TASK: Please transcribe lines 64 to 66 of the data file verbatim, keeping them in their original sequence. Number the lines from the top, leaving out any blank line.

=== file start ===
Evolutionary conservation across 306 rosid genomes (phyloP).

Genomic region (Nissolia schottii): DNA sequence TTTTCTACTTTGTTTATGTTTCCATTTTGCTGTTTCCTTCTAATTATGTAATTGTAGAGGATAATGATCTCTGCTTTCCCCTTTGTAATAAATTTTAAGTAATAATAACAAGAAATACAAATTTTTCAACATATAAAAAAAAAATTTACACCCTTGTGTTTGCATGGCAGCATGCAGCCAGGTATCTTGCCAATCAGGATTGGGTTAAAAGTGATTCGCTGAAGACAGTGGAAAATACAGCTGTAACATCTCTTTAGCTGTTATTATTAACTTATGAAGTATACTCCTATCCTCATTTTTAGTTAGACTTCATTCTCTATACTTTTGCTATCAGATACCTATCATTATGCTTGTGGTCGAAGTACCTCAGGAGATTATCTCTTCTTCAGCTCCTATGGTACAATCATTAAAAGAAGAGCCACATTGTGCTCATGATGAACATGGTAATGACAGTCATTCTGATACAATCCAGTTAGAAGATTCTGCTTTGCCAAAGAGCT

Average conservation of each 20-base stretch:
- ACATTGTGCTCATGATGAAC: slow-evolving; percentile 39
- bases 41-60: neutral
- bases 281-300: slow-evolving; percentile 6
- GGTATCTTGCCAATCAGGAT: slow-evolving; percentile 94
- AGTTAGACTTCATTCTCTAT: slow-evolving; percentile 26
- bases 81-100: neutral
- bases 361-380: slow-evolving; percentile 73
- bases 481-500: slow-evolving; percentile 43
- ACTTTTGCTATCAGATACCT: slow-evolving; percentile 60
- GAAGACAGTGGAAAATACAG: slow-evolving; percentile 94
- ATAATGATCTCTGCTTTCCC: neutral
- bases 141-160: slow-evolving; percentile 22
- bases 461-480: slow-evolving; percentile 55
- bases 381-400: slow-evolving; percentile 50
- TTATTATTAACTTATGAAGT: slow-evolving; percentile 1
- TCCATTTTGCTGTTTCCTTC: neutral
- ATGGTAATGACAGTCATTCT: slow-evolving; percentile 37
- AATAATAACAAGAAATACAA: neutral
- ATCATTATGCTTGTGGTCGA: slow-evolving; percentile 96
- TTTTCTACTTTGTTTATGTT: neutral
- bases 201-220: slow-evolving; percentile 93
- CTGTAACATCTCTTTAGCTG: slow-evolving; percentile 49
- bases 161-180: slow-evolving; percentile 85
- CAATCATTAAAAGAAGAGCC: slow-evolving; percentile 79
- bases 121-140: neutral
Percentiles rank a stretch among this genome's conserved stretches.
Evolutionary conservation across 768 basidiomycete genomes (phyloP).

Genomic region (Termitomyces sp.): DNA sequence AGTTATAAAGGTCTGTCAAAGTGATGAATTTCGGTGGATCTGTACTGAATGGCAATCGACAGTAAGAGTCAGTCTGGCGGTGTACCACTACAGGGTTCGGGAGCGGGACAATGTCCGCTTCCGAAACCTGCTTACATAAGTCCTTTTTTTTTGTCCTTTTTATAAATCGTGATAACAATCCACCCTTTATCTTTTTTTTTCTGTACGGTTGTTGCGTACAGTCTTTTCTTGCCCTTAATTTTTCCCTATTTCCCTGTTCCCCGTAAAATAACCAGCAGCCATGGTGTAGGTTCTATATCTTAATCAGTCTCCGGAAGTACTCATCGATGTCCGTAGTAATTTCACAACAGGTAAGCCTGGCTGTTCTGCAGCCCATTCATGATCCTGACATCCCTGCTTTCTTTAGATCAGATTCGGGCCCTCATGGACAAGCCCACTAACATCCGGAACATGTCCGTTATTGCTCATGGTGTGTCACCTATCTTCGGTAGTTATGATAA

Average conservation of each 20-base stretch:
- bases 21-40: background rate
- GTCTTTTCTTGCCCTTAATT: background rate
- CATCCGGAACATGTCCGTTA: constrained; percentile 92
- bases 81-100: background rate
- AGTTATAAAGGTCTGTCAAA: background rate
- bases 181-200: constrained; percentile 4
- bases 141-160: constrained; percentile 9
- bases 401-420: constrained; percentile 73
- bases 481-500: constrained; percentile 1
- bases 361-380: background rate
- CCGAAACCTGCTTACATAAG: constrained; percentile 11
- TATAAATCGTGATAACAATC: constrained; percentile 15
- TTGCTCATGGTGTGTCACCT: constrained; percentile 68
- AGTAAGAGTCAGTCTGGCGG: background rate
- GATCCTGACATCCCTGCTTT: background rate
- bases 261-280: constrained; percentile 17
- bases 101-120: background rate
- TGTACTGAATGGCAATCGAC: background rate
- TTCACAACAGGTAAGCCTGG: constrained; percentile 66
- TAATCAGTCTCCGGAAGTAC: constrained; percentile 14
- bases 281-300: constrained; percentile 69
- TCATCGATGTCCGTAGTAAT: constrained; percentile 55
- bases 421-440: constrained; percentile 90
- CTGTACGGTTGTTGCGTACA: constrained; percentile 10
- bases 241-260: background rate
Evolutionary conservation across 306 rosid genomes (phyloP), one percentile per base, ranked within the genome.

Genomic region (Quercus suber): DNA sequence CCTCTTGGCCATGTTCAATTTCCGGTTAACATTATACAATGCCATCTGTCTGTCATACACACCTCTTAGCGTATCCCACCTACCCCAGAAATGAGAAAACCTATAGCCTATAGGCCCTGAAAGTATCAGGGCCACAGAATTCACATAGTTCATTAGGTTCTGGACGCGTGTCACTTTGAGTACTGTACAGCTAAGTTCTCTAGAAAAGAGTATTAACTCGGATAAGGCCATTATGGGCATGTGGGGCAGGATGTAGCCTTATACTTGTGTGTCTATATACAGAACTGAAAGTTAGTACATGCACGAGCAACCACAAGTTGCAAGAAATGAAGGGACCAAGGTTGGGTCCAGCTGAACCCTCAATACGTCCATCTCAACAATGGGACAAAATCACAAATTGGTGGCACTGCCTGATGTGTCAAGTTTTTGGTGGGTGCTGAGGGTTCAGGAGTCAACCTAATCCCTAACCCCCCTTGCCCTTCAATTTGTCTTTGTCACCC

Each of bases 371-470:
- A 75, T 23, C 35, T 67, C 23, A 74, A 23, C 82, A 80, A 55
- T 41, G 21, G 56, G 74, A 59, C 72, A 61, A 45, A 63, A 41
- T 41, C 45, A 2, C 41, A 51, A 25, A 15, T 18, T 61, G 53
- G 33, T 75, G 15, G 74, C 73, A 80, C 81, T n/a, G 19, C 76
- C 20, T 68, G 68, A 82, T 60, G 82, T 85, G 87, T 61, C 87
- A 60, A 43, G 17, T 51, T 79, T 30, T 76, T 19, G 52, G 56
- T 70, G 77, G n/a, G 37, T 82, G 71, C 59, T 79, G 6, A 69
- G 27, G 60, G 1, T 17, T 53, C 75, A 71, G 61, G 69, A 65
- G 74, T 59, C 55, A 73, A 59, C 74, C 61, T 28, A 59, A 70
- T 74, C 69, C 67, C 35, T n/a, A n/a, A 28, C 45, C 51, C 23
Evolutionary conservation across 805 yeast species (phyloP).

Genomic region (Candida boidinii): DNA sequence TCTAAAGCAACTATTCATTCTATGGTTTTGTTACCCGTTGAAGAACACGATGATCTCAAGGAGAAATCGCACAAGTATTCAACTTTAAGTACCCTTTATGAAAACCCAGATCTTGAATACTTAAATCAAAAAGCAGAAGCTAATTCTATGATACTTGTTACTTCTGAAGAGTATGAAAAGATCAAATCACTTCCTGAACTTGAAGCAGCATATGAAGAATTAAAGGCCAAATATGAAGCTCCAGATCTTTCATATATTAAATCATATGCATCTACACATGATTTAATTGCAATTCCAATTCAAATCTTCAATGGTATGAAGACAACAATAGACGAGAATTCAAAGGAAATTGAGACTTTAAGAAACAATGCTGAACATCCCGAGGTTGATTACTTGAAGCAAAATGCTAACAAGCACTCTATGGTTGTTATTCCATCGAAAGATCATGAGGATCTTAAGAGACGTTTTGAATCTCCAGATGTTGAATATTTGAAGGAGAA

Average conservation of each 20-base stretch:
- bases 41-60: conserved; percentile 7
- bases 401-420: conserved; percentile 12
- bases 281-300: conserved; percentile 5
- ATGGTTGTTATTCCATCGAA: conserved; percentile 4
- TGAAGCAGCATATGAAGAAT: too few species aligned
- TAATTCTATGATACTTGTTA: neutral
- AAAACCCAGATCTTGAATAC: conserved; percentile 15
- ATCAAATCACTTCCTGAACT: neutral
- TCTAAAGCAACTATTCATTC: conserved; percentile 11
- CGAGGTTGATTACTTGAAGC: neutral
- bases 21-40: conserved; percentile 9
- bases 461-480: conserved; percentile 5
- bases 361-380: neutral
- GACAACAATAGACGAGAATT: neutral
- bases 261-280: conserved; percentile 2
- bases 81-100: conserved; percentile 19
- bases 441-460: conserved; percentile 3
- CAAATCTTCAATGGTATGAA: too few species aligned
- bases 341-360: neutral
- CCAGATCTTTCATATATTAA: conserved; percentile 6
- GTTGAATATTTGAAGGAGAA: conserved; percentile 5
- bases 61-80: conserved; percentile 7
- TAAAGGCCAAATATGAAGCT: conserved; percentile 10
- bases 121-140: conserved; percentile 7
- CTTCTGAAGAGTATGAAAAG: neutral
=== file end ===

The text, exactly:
- G 33, T 75, G 15, G 74, C 73, A 80, C 81, T n/a, G 19, C 76
- C 20, T 68, G 68, A 82, T 60, G 82, T 85, G 87, T 61, C 87
- A 60, A 43, G 17, T 51, T 79, T 30, T 76, T 19, G 52, G 56